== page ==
Author: Jeff Hannah – Consultant/Connexus Group
Read more about Jeff here…
I’ve made plenty of mistakes in business – many have cost me dearly. I’ve learned much from those poor choices, which I want to share with you. These are the five most important lessons that I’ve learned the hard way, as I look back over my 25+ year career – as an employee, and as an employer. I hope that these lessons can help you avoid the same mistakes:
1) Hard work isn’t enough! When I started climbing the corporate ladder, I thought that working really hard would naturally get me promoted to the next rung. That didn’t happen! I did an admirable job – and was rewarded by keeping the same position for 12 years! It was disheartening to see others promoted, even when they had less experience than me. The difference was that they played the corporate networking game, which I thought was a waste of time. I was wrong. They were more visible because they engaged regularly in social networking and developed a good rapport with company leadership.
- TO DO: Regularly spend time managing your career, not just on managing the work at hand. Maintain a healthy level of visibility inside your organization and within your industry.
2) Don’t get lost in the weeds! Being detail-oriented, it’s easy for me to get bogged down in minutia, which drains tons of time and gets you nowhere. We all must get into a serious degree of detail from time to time. But, if you are a leader, you cannot afford to get lost in the details. You must maintain focus on the macro. As my executive coach Michael Bryant told me, “the higher your position in an organization, the further down the road you need to be looking.”
- TO DO: Maintain a balanced perspective between the details and the big picture. Don’t get lost in the weeds!
3) Hire the right people. I have made both great and poor hiring choices during my career. In start-up mode, it is tempting to hire the least expensive and most available people you can find. But they may not be what you need! Your people will make or break your organization; they represent your brand.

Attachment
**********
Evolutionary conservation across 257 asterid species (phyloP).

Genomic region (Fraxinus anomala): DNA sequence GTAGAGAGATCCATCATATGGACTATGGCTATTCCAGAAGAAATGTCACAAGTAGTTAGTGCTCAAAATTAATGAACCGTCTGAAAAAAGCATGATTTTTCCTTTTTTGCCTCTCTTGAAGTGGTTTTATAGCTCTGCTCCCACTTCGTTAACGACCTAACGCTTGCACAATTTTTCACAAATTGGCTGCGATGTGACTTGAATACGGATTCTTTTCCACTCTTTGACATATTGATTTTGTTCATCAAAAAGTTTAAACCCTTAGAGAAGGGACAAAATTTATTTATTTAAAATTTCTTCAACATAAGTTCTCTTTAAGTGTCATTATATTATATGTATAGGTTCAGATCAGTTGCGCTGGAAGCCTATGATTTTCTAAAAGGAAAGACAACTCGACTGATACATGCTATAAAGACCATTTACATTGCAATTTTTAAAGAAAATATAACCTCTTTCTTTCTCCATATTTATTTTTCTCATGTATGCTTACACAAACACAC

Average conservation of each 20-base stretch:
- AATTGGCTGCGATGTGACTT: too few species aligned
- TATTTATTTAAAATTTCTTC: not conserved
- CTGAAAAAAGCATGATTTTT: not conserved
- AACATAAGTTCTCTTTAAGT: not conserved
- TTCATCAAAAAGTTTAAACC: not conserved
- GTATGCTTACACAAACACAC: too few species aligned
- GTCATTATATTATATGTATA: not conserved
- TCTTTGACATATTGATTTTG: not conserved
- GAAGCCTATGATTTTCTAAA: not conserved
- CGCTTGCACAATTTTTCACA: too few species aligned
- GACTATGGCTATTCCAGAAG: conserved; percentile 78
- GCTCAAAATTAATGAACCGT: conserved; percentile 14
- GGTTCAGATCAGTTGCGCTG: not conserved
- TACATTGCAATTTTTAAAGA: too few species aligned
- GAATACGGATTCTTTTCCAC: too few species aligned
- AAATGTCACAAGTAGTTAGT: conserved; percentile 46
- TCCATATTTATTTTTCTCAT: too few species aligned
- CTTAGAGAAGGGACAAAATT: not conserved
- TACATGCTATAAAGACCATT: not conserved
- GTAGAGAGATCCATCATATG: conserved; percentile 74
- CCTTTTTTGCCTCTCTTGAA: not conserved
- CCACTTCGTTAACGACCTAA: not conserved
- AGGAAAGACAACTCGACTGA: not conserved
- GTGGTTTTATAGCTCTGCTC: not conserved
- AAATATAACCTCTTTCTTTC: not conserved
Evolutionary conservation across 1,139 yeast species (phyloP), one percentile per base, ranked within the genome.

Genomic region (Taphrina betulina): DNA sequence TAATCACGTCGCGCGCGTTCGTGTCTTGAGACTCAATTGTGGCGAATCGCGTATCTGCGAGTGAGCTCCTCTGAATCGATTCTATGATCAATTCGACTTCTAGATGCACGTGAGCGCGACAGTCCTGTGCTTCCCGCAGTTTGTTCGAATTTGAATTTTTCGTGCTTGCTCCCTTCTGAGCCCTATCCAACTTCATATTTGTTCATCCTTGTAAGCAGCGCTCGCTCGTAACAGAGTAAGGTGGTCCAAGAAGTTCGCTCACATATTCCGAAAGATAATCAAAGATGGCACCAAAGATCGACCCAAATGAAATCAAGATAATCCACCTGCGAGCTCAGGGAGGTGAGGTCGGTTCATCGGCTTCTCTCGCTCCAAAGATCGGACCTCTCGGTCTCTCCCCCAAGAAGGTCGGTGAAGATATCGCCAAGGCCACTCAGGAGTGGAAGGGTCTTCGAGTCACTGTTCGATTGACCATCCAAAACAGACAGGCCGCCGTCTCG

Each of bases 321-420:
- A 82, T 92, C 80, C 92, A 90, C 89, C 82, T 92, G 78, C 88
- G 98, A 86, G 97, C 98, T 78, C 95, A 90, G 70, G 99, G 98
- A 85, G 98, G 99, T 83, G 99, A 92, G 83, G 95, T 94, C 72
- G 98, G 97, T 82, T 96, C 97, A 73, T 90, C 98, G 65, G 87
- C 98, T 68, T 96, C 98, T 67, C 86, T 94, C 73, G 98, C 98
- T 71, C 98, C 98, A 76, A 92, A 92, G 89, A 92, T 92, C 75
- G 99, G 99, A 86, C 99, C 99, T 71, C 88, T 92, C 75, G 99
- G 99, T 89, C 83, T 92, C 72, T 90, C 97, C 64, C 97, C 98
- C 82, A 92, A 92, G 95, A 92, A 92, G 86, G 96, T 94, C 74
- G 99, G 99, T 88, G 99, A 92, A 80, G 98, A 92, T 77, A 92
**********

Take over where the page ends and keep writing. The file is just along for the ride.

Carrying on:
- TO DO: Spend as much time as you need to find the right people. Hire for good character and cultural fit; train for the necessary skills.
4) Make cuts when you should. I have kept people on staff when I needed to cut them for financial reasons, but delayed that action for several months, killing my cash reserves. The longer you delay, the greater the repercussion.
- TO DO: When you know it needs to happen, then do it quickly. If the issue is performance-related, move even faster; doing otherwise can hurt your brand and morale.
5) Some work is not a good fit. I have engaged with certain clients, even when I really didn’t think they were a good fit. I justified my decision – in one way or another. These situations always turned out much worse than I anticipated.
- TO DO: Determine if the client or project is right for you – in alignment with your moral beliefs, corporate culture, and ethical standards. If not, respectfully pass. These may look appetizing but will be caustic in the end.
I would like to hear about some of the lessons you’ve learned the hard way. Please share them here in the comments section.